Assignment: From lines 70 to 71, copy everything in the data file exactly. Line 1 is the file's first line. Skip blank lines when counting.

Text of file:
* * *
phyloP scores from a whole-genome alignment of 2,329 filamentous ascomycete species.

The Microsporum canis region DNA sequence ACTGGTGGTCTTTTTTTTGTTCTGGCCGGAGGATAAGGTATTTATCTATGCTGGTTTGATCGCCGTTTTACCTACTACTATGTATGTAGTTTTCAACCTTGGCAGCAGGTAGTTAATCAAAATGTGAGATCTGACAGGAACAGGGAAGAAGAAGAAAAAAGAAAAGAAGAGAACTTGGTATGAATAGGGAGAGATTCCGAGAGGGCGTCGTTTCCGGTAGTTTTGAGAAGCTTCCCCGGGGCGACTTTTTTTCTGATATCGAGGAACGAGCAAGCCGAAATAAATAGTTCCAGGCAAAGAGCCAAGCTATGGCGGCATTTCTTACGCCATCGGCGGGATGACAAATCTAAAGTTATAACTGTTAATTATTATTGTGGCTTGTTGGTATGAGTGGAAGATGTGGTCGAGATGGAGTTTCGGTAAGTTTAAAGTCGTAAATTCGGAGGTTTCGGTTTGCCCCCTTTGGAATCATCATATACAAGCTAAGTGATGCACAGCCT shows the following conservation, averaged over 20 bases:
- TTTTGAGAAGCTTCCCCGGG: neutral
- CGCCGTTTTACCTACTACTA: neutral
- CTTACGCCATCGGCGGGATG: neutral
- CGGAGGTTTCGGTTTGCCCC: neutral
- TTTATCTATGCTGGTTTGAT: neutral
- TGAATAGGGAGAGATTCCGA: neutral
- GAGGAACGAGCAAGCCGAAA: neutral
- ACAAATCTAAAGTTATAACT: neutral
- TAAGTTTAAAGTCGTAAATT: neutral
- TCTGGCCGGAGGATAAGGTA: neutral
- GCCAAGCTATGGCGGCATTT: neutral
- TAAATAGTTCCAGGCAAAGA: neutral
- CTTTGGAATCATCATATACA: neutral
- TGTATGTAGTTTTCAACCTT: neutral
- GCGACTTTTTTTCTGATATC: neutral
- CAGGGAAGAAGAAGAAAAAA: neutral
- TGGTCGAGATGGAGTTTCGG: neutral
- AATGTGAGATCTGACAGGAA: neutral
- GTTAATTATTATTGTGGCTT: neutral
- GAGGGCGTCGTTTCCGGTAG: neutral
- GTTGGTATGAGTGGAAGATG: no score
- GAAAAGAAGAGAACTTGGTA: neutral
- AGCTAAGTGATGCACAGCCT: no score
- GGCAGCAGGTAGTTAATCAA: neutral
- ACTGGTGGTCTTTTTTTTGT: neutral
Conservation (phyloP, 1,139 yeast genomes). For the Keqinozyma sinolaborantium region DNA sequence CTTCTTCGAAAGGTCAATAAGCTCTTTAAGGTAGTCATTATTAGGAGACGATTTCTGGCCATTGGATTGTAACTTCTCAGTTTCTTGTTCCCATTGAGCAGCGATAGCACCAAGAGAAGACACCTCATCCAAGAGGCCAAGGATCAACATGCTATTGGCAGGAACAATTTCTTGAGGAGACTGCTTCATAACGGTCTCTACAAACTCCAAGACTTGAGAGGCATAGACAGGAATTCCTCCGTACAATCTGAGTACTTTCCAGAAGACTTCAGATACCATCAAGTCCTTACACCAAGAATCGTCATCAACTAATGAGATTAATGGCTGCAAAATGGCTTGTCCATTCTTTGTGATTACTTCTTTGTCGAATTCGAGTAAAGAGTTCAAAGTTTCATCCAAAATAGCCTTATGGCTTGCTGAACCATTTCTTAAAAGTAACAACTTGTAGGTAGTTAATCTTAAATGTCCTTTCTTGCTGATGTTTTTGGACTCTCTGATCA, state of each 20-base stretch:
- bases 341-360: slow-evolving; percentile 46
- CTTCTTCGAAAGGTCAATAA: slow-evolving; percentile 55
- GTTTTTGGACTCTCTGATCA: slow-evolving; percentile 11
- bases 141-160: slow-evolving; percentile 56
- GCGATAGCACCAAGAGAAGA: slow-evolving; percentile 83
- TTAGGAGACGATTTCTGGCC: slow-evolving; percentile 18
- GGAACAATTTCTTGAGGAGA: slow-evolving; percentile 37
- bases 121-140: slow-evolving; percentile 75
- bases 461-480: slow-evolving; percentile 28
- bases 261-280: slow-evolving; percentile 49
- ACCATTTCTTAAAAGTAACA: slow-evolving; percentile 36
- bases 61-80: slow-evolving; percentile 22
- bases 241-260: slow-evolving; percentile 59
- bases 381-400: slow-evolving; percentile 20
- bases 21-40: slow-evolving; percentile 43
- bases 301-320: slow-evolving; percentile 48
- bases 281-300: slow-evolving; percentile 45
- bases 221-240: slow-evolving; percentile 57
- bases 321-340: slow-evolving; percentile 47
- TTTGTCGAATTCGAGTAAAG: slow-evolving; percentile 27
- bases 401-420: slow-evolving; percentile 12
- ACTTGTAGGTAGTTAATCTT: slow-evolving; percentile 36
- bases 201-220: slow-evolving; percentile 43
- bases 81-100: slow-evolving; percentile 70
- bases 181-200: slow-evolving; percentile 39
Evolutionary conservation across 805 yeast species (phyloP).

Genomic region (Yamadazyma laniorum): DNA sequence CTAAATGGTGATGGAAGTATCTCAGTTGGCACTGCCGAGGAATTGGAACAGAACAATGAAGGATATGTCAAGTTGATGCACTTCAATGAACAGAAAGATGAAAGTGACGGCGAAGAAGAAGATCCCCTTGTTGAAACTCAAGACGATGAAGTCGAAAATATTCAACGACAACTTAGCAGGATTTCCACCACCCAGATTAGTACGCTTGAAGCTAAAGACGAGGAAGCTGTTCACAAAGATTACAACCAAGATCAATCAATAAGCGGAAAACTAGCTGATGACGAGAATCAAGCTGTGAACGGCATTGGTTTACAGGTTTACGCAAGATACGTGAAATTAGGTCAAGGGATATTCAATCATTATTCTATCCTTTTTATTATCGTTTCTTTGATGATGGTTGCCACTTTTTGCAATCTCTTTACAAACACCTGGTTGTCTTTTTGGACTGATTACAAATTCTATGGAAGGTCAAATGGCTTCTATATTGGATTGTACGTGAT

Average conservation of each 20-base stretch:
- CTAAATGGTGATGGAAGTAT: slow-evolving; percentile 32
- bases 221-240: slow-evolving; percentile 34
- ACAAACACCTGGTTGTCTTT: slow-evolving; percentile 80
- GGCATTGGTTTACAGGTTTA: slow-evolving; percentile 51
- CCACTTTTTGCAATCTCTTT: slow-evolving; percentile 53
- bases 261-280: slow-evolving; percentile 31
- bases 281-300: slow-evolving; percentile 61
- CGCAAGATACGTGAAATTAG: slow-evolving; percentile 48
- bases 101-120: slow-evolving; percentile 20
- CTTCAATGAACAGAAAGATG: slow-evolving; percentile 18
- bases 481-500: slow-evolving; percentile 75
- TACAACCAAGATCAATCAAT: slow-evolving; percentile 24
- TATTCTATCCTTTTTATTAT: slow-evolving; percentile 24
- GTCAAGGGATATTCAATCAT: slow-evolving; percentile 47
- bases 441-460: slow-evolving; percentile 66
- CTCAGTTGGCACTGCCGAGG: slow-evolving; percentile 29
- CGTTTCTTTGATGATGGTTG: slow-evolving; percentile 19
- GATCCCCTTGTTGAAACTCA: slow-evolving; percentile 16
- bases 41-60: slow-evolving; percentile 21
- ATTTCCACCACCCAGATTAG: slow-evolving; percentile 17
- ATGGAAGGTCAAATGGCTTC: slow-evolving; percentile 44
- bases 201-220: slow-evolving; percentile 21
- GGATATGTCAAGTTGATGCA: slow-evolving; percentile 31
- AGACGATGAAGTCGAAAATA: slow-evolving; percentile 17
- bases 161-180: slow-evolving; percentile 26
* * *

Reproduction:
- GTCAAGGGATATTCAATCAT: slow-evolving; percentile 47
- bases 441-460: slow-evolving; percentile 66